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The GEM Debate: A Trophy For Everyone?

I’m going to tear a page right out of the playbook of my life to use as today’s GEM debate and I’ll bet it’s one parents have pretty strong opinions about. My baby girl, Casey  (I should stop calling her my “baby girl” seein’ as I’m now looking up at her) made the volleyball team at her high school. As a former high school athlete and someone who thinks team sports are good for kids, this made me very proud.

This whole concept of having to “make the team” was new to Casey; in the 8th grade, everyone who went out, got to suit up. But high school is a whole different animal. During tryouts, I asked Casey about her chances and she told me she thought they were very good. I didn’t ask many more questions and now, I’m glad I didn’t. I would have been much more nervous if I knew then what I do now; 25 girls tried out for just 14 spots on the roster. Casey was right; her chances were good and she got on. Not so for a couple of her good friends.

Later that night at sports orientation, I ran into a couple other moms and the topic of conversation turned to the cuts on the volleyball team. One mother said she thought they should have allowed everyone on the team; after all, it was only fair that way. The other mother was non-committal. You want to know what I said? You already know, don’t you?

NO! No, putting everyone on the team is NOT fair. It’s not fair to ask the kids who are really good and belong there, to carry the weight of those who are not and do not. And it’s not fair to lie to those who aren’t good enough to earn a spot but are there anyway.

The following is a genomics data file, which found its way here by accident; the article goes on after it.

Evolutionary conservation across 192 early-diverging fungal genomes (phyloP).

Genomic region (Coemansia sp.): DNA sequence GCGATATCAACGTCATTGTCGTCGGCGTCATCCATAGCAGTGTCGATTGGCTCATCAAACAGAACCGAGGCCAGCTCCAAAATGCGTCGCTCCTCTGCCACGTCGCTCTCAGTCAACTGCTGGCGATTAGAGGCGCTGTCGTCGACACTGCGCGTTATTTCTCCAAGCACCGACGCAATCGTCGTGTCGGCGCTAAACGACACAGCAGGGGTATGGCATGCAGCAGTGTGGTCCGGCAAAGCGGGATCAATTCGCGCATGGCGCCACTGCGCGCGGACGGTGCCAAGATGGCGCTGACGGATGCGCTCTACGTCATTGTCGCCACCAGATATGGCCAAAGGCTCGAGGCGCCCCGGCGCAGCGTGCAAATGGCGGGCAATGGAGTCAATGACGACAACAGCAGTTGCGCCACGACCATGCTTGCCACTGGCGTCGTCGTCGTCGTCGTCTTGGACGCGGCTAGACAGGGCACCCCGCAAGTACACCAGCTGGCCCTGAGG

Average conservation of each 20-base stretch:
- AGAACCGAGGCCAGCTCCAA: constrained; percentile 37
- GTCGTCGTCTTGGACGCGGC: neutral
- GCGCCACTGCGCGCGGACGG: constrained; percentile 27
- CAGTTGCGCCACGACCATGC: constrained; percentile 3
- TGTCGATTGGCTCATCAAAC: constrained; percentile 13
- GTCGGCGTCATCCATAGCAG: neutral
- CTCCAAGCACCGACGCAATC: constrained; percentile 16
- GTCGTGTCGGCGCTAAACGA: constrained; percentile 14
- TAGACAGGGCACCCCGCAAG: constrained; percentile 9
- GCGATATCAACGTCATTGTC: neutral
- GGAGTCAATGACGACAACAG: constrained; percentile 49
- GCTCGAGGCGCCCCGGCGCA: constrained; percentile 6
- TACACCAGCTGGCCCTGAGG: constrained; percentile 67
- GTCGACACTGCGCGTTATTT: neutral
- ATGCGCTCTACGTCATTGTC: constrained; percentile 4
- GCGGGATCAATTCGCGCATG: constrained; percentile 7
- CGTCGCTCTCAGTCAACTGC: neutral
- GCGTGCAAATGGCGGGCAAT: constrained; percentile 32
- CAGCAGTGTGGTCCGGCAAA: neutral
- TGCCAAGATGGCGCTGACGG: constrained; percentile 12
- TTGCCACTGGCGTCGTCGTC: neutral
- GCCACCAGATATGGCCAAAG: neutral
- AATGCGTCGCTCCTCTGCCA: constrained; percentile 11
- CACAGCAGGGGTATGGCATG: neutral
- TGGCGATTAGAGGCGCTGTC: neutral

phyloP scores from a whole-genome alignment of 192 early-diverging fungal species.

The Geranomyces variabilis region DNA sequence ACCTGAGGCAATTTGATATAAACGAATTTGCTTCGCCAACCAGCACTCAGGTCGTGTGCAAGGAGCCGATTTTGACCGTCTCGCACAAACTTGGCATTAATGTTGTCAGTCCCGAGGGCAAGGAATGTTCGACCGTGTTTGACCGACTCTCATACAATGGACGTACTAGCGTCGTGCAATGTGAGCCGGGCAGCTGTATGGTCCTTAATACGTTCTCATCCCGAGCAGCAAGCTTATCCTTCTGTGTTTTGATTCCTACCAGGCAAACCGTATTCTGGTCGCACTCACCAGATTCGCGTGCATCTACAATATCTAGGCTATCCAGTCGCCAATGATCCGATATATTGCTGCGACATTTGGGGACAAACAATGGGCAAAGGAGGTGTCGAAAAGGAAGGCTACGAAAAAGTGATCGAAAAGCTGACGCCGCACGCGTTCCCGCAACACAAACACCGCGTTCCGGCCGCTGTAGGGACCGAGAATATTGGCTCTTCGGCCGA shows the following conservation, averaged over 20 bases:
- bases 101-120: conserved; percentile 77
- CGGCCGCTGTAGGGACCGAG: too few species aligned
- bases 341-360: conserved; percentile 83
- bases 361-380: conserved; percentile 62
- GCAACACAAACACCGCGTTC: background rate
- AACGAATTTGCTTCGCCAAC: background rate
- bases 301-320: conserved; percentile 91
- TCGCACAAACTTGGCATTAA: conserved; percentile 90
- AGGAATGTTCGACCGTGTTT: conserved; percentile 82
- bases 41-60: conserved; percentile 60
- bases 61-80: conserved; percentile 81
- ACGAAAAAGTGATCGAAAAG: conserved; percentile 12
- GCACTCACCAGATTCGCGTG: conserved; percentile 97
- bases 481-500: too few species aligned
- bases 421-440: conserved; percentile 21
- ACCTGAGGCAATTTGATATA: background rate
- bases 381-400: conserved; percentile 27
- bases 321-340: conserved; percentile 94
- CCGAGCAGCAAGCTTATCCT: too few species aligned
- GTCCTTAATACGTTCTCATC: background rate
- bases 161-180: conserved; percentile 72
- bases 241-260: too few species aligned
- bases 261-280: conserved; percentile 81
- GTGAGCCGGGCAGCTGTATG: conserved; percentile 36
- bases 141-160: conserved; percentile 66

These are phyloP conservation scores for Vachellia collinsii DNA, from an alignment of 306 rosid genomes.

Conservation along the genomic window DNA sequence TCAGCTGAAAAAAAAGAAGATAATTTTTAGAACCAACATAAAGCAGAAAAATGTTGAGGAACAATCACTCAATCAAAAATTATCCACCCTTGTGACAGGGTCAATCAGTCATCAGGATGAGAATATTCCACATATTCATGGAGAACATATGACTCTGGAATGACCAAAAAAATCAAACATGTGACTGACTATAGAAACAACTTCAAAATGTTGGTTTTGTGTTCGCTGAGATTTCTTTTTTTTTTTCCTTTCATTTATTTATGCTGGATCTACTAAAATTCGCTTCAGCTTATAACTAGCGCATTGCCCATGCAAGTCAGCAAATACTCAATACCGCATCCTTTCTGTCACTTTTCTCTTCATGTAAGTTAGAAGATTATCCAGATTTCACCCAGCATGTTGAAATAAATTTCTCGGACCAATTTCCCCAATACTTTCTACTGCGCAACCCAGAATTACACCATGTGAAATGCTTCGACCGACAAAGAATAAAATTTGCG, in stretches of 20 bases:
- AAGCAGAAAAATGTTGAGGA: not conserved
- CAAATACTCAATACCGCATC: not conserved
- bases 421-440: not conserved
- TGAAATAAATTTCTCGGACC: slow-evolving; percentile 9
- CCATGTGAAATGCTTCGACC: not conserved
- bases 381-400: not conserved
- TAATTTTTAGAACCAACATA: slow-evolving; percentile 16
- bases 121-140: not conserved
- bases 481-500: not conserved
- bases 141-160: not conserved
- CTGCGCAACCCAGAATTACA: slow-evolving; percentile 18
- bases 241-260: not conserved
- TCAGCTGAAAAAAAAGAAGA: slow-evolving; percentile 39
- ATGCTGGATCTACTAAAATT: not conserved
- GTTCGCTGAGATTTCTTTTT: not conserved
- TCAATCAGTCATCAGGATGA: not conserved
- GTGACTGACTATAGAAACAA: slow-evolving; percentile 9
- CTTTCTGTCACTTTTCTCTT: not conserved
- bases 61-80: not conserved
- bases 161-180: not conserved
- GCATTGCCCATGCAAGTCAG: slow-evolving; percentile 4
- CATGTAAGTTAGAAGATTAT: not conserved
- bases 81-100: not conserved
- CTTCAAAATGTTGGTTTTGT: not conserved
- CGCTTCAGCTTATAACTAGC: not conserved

Our job as parents is not to protect our kids from disappointment; it’s to give them the tools with which to deal with it. What are they going to do when they apply for that first, big job? What happens if they get to the reception area and there are 30 people there? What if there’s someone better than them and they don’t get the job? That’s life. That’s how it works (most of the time) in the real world and that should not be a less on they are learning for the first time, at age 26.

No, the right way for us as parents to handle this is to teach our kids that they have to do their best ALL THE TIME but that even then, sometimes THEIR best is not THE best. Then we comfort, hug, dry tears and move on. We don’t call the school to berate the coach or beg for another shot. We don’t demand to see how the other athletes stacked up. We don’t offer to buy 11 more jerseys so everyone can be on the team. We teach our kids that this is life.

For Casey, making the team is just the first part of it, now she has to get good enough to EARN playing time.  I’ll work hard with her to help bring out her best but if there are girls better than her and the coach chooses to play them,  you know what kind of conversation we’re going to have.

Okay so let’s talk about this. What’s your take on “Everybody Gets A Trophy” that seems to permeate group sports nowadays? Do you think that’s a good idea or a bad idea? If you think it’s okay, until what age? And what do you tell your kids when they are good but not good enough to make the team? Lemme hear ya!

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Combing the aisles at Target in search of the best deal on Cheerios, it hit Rene Syler like the stench of a dirty diaper on a hot summer’s day. Not only is perfection overrated its utterly impossible! Suddenly empowered, she figuratively donned her cape, scooped up another taco kit for dinner and Good Enough Mother was born.

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